Open Access

Primary apocrine sweat gland carcinomas of the axilla: a report of two cases and a review of the literature

  • Min‐Ki Seong1Email author,
  • Eun-Kyu Kim3,
  • Kanghee Han2,
  • Hyesil Seol2,
  • Hyun‐Ah Kim1 and
  • Woo Chul Noh1
World Journal of Surgical Oncology201513:59

https://doi.org/10.1186/s12957-015-0473-1

Received: 17 November 2014

Accepted: 17 January 2015

Published: 17 February 2015

Abstract

Primary apocrine sweat gland carcinoma (PASGC) is an extremely rare malignancy with a relatively favorable prognosis. PASGC is often suspected to be a benign disease during an initial clinical examination, which leads to inadequate initial treatment and extensive metastasis. Owing to the limited number of reports on PASGC, its diagnostic criteria and treatment guidelines have not yet been established. The only known curative therapy for localized PASGC is wide local excision. In the present report, we describe two cases of PASGC with locally aggressive disease that arose in the axilla and review the literature about its clinicopathological features, diagnosis, and treatment. Based on the findings of the current report, we suggest that a sentinel lymph node biopsy and adjuvant anti-estrogen therapy should be included in the management of PASGC.

Keywords

Primary apocrine sweat gland carcinoma Clinicopathological features Diagnosis Treatment guidelines

Background

Primary apocrine sweat gland carcinoma (PASGC) is a rare subtype of sweat gland carcinoma, with approximately 50 cases reported in the literature thus far [1-5]. It occurs mostly in apocrine-dense regions such as the axilla and anogenital areas, although it has also been reported to occur in less typical locations such as the forehead, wrists, ear canals, eyelids, trunk, feet, toes, and fingers [1-6]. This disease presents in older patients, with a median age at presentation of 67 years. No racial or gender differences in PASGC incidence have been reported. The incidence of PASGC is quite low at 0.0049 to 0.0173 cases/100,000 persons per year [1]. Most PASGCs are generally characterized by indolent symptomatic progression and a slow growth rate and are not clinically suspected prior to biopsy. Once the diagnosis is made, the treatment of choice for localized PASGC is wide local excision with a clear margin of 1 to 2 cm, along with axillary lymph node dissection if clinically positive nodes are detected [1-5,7]. The benefit of adjuvant chemotherapy for PASGC with or without lymph node metastases remains controversial. However, adjuvant radiotherapy may be recommended for locally advanced disease [7]. Although PASGC has a high incidence of local recurrence and regional lymph node metastasis, most patients have an indolent disease course. Only 14 cases of PASGC with distant metastasis to the lungs, liver, or bone have been reported to date [2]. In the largest retrospective cohort study of PASGC, the median overall survival and 5-year disease-specific survival rate were 51.5 months and 88%, respectively [1]. The prognostic factors for PASGC are difficult to identify because of the small number of reported cases, but the possible factors include tumor size, histological type, lymph node involvement, and distant metastasis [4,5]. Here, we report two cases of locally advanced PASGC that arose in the axilla, which is the most common site of PASGC. We also present a summary of the clinicopathological features, diagnosis, and treatment based on a review of the literature.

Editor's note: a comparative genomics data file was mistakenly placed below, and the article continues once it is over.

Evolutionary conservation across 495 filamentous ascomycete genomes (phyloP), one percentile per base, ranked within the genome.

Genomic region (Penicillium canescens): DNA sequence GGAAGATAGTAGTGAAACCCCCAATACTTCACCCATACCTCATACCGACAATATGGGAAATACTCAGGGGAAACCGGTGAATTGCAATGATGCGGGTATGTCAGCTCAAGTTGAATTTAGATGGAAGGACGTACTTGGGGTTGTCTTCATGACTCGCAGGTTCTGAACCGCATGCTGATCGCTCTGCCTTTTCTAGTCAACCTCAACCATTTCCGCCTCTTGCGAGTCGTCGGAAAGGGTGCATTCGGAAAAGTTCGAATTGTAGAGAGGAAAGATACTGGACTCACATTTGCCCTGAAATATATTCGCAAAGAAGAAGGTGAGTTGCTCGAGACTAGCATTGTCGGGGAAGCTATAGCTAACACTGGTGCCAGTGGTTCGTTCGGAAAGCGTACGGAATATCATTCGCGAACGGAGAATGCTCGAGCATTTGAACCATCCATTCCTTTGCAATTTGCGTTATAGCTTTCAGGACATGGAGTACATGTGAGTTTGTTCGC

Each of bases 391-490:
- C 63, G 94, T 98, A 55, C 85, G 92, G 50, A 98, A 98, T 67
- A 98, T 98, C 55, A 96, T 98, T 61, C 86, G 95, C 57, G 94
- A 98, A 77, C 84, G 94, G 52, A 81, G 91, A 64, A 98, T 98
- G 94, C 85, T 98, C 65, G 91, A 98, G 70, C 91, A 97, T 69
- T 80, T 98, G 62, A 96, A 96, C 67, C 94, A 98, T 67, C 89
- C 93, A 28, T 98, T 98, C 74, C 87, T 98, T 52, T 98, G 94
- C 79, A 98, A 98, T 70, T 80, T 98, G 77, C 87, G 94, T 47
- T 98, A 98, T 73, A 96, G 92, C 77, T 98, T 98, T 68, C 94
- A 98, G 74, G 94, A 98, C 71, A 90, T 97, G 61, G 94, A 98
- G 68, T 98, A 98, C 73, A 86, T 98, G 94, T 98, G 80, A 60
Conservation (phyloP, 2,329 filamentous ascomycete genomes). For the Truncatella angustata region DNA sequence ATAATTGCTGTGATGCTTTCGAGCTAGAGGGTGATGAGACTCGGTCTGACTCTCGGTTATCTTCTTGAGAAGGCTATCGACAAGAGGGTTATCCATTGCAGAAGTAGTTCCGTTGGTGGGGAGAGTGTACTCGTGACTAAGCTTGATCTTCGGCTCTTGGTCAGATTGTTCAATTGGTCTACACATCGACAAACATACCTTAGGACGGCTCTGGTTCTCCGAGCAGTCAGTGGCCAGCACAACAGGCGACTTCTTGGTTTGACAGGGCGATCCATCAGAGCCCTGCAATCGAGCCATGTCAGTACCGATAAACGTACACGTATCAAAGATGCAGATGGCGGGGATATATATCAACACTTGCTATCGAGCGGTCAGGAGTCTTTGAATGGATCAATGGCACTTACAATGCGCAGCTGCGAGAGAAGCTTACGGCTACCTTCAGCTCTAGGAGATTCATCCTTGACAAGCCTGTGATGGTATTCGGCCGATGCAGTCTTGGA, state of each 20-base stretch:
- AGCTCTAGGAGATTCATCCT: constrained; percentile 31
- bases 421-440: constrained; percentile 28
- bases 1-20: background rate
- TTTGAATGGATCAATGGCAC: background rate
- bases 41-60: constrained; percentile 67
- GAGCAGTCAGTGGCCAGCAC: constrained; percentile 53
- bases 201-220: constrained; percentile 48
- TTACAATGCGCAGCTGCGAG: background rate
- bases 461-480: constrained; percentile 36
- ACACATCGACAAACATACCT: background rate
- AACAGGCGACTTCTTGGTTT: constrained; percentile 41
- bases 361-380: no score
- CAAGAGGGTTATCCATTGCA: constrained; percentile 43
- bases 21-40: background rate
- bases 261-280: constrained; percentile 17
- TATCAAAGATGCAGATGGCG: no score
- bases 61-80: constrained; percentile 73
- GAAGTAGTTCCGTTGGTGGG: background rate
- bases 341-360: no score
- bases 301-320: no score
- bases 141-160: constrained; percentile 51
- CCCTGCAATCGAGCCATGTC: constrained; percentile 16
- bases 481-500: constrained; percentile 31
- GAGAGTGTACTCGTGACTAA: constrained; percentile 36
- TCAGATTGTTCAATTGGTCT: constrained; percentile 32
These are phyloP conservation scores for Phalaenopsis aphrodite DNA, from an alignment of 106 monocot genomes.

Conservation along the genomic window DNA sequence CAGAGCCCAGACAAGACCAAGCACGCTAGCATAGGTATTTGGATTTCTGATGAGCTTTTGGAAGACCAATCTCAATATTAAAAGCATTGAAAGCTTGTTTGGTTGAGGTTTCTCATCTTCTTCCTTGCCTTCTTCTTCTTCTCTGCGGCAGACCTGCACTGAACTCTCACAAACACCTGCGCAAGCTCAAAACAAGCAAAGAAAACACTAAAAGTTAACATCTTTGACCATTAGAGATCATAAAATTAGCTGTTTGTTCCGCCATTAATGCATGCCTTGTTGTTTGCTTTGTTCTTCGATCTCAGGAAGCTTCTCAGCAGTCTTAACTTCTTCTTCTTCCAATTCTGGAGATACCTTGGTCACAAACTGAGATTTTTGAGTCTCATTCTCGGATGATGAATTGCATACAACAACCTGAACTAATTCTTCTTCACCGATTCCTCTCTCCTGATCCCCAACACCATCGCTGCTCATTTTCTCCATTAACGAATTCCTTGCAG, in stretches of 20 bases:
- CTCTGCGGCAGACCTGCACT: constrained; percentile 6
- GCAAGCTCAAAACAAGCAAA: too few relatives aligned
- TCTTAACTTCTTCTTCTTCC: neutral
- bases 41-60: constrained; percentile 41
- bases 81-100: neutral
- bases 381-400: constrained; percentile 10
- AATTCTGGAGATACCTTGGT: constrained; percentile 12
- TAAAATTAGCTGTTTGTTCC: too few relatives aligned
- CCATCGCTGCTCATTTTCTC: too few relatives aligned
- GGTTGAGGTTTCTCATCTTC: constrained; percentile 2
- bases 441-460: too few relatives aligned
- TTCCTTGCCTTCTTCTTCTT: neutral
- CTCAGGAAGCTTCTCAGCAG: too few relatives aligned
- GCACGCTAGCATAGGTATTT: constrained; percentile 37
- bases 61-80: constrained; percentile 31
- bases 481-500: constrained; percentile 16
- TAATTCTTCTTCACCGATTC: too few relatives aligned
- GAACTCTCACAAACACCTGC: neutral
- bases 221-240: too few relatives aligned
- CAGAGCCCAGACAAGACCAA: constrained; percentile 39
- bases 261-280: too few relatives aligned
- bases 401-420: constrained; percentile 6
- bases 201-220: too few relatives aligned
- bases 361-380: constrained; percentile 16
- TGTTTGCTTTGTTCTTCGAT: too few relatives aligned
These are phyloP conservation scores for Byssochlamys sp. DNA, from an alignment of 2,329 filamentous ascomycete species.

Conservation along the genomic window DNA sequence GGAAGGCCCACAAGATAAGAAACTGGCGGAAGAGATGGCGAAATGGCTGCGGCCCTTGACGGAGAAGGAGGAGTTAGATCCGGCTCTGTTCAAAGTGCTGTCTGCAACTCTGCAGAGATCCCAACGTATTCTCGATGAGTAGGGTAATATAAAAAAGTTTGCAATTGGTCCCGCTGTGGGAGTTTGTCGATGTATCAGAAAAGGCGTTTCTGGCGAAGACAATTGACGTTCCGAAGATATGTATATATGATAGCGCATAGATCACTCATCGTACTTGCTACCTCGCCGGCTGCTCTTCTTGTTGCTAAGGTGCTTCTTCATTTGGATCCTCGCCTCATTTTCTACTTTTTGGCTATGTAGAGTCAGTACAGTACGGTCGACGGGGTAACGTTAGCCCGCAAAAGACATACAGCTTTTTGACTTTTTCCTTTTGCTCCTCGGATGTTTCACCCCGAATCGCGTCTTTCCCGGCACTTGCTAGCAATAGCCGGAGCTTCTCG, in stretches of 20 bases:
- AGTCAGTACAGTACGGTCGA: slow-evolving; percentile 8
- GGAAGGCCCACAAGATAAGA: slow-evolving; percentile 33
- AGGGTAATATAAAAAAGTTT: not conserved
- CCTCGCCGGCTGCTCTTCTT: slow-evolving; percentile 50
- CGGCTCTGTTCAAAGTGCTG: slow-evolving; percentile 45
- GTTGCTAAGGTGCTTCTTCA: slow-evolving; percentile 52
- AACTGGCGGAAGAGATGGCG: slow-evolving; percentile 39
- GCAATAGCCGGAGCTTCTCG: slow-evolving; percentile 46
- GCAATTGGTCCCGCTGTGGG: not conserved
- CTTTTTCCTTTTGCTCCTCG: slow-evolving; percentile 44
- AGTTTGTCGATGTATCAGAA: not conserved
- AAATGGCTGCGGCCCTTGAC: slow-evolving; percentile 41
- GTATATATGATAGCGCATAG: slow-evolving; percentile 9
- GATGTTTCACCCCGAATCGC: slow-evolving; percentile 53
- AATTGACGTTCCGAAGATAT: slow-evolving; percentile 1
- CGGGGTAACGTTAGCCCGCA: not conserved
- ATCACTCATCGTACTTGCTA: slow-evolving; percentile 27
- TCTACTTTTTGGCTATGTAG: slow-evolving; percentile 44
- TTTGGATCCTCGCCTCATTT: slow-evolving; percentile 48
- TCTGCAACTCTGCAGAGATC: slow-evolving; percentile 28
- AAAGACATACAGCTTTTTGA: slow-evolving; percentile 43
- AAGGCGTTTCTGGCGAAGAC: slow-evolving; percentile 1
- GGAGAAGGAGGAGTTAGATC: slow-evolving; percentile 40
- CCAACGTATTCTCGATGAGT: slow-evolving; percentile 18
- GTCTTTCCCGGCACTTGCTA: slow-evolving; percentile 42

Case presentation

Case 1

A 51-year-old man with a 5-mm-sized skin lesion in the right axilla was examined by a dermatologist in October 2011. The lesion was suspected to be an epidermal cyst (hidradenitis suppurativa). In December 2013, the patient was referred to the clinic of the Department of Surgery for excisional biopsy of the axillary mass, which had been growing rapidly over the previous 3 months. The patient had no symptoms or any medical or familial history of malignancy. On physical examination, a 4 × 3 cm-sized, erythematous, indurated, non-tender, and multilobular subcutaneous mass was palpated in the left axilla (Figure 1). Physical examination of the bilateral breast and contralateral axilla yielded unremarkable results. The mass was suspected to be a benign skin tumor and was completely excised and sent for histopathological examination. Macroscopic examination of the excised specimen revealed a 2 × 2 cm-sized tumor with a reddish colored cut surface. Microscopically, the malignant cells contained periodic acid-Schiff (PAS)-positive cytoplasmic granules, abundant eosinophilic cytoplasm, and apocrine-like decapitation (Figure 2A). On immunohistochemical staining, the tumor cells were positive for gross cystic disease fluid protein (GCDFP)-15 (Figure 3A), cytokeratin (CK) 7, and epithelial membrane antigen (EMA), and negative for CK20, S-100 protein, estrogen receptor (ER), and progesterone receptor (PR) (Table 1). Based on these findings, the preliminary pathological diagnosis was carcinoma with apocrine differentiation. To exclude other possible primary tumors, clinical evaluations including positron emission tomography-computed tomography (PET-CT), chest CT, abdominal and pelvic CT, colonoscopy, and duodenoscopy were performed, and no other occult potential primary site was identified. The diagnosis of PASGC was verified based on the pathologic features and the lack of any clinical evidence for a tumor originating from another site. PET CT and chest CT were performed 12 days after the initial excisional biopsy, and their findings were indicative of persistent disease in the right axilla. We therefore performed complete (including level III) axillary lymph node dissection and further excision of the involved margins. The final pathologic result included a 0.7 × 0.3 cm-sized residual carcinoma and metastasis in 50 dissected lymph nodes, including two level III lymph nodes. The patient underwent adjuvant radiation therapy to the right axilla and supraclavicular regions, with 50 Gy in 25 fractions over a period of 5 weeks. Radiation therapy was delivered using three-dimensional conformal radiotherapy with 10-MV photons. There was no evidence of recurrence 9 months after surgery.